1979 WSOP Main Event Runner-Up Bobby Hoff Passes Away
On Sunday, the poker world lost another legend of the game in Bobby Hoff. The 73-year-old pro was best known for his runner-up finish to Hal Fowler in the 1979 World Series of Poker Main Event. Hoff’s cause of death was not immediately known.
Hoff, who was known as “The Wizard,” was born in Victoria, Texas in 1939 and attended the University of Texas on a gold scholarship in 1958. Three years after graduating, he learned poker in Las Vegas, which is also where he spent several years in the blackjack industry – both as a dealer and as a member of a team. Eventually Hoff joined up with other famed Texas “road gamblers” such as Doyle Brunson and Bryan “Sailor” Roberts.
Al Moe described Hoff’s start in poker in one of PokerNews’ now antiquated Legends of Poker pieces:
The Horseshoe Casino in downtown Las Vegas had just put in a poker room, and Bobby began playing seriously again. He ran into some of the better players of the time, and eventually his six-figure bankroll was just a faded memory. Fortunately, his best friend, Sailor Roberts, staked him in other poker games, and Hoff began to beat the local pros.
The games were good, if you didn't mind sitting at the table with players like Doyle Brunson, Johnny Moss or Puggy Pearson. Since the early 1960's there had been an exodus of top pros to Las Vegas (ever since Felton "Corky" McCorquodale introduced the game of hold'em there), but W. C. Fields may have had a premonition about the games when he said, "Never give a sucker an even break," and there were plenty of suckers in those games.
Poker author and professional player Bob Ciaffone, calls Bobby Baldwin "brilliant, a pure player, very polished," and while Hoff says he learned a lot about poker from Doyle and Sailor, but he calls Bobby Baldwin the best no-limit player he ever saw. Baldwin was coming off a win in the championship of the 1978 World Series of Poker when the 1979 series started. After three days of play, the field was reduced to just eight players: former champions Johnny Moss and Bobby Baldwin; and challengers Crandall Addington, Hal Fowler, George Huber, Sam Moon, Sam Petrillo, and Bobby Hoff.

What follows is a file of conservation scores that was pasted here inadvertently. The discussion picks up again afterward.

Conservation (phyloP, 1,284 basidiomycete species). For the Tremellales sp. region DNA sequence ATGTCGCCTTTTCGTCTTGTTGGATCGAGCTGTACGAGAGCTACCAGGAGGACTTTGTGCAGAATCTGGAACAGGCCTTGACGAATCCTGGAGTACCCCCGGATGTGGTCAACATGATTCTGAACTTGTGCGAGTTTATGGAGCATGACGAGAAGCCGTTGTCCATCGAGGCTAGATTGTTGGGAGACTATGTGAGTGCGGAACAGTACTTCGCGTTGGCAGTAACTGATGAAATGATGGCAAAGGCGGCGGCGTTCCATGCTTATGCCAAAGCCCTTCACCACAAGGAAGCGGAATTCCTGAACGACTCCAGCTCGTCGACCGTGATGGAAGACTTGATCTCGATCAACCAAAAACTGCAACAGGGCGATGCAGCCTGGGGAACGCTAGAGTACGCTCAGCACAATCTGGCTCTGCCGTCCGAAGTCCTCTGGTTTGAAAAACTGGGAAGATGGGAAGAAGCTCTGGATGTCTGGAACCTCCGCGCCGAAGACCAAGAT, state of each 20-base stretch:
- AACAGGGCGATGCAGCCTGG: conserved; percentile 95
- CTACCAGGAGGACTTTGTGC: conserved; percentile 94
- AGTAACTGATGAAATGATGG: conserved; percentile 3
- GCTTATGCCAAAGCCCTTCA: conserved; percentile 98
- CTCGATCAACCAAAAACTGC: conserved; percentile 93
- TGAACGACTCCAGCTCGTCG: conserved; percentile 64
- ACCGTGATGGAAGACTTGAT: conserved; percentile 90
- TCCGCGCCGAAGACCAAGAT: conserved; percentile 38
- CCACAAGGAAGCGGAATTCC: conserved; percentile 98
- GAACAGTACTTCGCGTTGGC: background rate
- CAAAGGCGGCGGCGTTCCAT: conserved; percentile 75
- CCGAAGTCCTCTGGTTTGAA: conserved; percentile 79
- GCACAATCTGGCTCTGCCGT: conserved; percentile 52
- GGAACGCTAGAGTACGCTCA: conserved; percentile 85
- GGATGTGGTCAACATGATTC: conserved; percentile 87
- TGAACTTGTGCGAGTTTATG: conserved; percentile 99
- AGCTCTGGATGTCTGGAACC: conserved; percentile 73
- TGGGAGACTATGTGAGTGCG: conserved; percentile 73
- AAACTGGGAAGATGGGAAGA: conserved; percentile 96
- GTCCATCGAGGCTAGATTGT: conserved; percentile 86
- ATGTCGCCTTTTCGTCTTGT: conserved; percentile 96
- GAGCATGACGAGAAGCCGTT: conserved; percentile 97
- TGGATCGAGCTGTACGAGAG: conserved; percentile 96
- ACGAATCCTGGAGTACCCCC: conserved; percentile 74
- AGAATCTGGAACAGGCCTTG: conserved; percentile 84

Hoff’s journey to the final table was a rocky one. Back then, players started with 10,000 in chips, and he was down to just 1,730 after Day 1. He battled back and eventually found himself at the final table, albeit as the short stack. Not to be deterred, Hoff held on as Baldwin, Petrillo and Addington all hit the rail short of the money. It was at that point that Hoff eliminated Moss, a three-time Main Event winner, when his got lucky to overcome Moss’ when the spiked on the river. Moss was felled in fifth place for $27,000.
After the eliminations on Moon (4th - $54,000) and Huber ($81,000), Hoff and Fowler were left to battle it out in heads-up play. Interestingly, Hoff had eliminated Fowler from the Main Event the year before.
“By the time the play was heads-up, Fowler was taking Valiums like candy, and he was certainly relaxed,” Moe explained in his Legends of Poker piece. “He and Bobby Hoff fought for over ten hours, the lead changing subtly every hour or so. Two hands stand out in Hoff's mind from the dogfight. The first saw him with a chip-lead of about $150,000 when he got Fowler all-in with a pair of jacks to Hoff's queens. However, a river king paired Fowler's kicker and won him the pot.”
Moe concluded: “Later, Hoff made a preflop raise with pocket aces. Fowler called with 7-6 offsuit. The flop was jack-three-five, giving Hoff top pair, and he bet half his stack. It wasn't enough to scare off Fowler, however, and when a gut-shot four hit the turn, he took down the rest of Hoff's chips and won the championship.”
Needless to say, the poker community was saddened by the loss of Hoff. Many of the game’s greats took to social media to express their condolences:
While Hoff never did capture an elusive WSOP gold bracelet, he did managed 11 cashes for $301,583. Hoff, who suffered a stroke in December 2010, spent the latter years of his life in the Los Angeles area.
*Photos courtesy of gaming.unlv.edu.